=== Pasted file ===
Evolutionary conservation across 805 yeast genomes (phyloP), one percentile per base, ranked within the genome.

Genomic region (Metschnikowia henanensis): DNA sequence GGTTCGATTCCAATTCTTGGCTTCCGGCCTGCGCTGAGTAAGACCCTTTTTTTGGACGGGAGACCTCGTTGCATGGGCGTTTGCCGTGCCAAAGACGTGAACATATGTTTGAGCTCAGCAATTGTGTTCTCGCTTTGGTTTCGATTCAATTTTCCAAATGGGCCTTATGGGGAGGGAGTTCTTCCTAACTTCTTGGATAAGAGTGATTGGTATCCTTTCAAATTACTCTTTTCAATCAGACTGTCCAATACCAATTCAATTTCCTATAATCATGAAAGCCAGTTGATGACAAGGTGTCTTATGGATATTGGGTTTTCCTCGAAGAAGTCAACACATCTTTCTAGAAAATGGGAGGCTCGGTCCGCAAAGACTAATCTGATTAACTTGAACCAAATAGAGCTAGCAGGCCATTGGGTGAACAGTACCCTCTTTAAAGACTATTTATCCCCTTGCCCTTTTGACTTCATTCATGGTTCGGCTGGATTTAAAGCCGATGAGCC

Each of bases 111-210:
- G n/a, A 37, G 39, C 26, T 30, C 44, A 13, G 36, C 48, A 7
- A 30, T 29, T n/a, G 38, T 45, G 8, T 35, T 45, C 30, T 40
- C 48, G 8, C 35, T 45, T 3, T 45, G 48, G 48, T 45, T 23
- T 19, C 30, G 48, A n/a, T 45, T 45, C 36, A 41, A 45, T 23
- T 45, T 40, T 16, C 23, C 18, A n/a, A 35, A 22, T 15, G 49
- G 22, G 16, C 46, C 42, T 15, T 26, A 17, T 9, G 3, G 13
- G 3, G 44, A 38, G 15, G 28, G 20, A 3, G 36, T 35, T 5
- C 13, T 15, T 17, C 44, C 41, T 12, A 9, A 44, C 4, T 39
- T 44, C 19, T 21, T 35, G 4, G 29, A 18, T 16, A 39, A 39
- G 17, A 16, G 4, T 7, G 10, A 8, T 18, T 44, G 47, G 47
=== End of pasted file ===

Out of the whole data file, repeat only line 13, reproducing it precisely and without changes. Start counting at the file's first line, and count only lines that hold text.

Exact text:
- G 17, A 16, G 4, T 7, G 10, A 8, T 18, T 44, G 47, G 47